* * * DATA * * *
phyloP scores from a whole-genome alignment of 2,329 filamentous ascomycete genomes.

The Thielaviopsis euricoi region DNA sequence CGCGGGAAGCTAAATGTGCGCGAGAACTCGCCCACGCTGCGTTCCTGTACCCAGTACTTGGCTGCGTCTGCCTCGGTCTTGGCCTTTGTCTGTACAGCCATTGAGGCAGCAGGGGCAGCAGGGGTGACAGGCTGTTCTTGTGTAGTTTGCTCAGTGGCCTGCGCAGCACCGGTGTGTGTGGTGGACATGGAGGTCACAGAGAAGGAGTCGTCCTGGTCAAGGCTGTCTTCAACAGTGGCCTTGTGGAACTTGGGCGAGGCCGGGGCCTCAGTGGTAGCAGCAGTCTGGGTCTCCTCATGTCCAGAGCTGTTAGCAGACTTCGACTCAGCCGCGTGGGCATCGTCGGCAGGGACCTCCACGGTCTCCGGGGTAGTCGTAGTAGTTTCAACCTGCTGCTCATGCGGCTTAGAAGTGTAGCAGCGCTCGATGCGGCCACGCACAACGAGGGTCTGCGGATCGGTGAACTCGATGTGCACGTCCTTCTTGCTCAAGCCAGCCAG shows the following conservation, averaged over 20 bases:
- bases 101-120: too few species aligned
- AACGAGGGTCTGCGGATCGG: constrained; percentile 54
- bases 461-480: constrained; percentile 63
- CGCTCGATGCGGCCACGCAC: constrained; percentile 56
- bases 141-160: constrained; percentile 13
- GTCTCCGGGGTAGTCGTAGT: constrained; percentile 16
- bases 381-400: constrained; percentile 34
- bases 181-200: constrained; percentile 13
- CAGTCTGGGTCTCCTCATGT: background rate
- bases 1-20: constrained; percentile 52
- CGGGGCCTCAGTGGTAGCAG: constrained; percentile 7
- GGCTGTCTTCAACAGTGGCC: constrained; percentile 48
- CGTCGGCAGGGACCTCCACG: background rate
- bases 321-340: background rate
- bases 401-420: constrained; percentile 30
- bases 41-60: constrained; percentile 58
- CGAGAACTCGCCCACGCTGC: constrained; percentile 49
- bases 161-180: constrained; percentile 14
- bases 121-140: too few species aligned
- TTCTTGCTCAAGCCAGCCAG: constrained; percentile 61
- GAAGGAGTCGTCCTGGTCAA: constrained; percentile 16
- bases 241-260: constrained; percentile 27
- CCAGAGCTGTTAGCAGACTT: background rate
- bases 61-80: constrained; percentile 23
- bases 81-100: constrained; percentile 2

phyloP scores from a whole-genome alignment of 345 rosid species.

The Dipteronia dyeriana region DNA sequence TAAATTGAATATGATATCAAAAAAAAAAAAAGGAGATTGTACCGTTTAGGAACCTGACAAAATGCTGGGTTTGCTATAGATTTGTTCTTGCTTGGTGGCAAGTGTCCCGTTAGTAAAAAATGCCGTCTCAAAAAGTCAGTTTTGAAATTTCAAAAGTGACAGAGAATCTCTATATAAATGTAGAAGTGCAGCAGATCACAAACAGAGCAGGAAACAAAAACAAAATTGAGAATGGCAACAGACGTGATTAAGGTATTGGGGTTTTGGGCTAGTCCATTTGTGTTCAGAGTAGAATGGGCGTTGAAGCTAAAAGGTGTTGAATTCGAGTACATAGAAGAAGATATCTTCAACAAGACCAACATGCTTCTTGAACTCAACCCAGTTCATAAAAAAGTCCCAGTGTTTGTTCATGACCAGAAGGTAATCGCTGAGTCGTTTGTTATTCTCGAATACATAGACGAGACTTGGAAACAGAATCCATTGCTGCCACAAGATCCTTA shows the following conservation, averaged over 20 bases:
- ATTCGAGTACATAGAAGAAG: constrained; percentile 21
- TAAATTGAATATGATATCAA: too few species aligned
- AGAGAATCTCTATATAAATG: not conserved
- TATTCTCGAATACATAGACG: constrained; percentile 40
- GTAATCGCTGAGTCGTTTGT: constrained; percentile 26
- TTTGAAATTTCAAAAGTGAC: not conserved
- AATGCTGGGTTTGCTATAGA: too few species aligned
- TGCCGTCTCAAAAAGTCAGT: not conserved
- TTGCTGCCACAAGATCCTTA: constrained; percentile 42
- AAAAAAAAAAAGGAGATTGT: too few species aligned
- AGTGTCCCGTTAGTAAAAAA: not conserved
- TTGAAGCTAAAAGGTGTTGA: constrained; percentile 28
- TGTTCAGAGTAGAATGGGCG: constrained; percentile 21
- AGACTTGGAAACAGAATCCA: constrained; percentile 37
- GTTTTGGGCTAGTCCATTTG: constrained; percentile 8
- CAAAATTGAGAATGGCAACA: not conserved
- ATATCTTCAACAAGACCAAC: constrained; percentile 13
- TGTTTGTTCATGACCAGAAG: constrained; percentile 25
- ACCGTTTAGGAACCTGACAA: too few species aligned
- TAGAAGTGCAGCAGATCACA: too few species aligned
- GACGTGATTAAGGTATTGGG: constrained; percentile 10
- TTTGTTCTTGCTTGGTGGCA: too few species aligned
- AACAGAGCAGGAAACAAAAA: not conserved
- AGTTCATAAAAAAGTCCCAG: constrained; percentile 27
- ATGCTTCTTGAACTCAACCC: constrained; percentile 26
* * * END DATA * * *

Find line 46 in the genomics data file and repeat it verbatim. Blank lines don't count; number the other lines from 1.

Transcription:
- ATATCTTCAACAAGACCAAC: constrained; percentile 13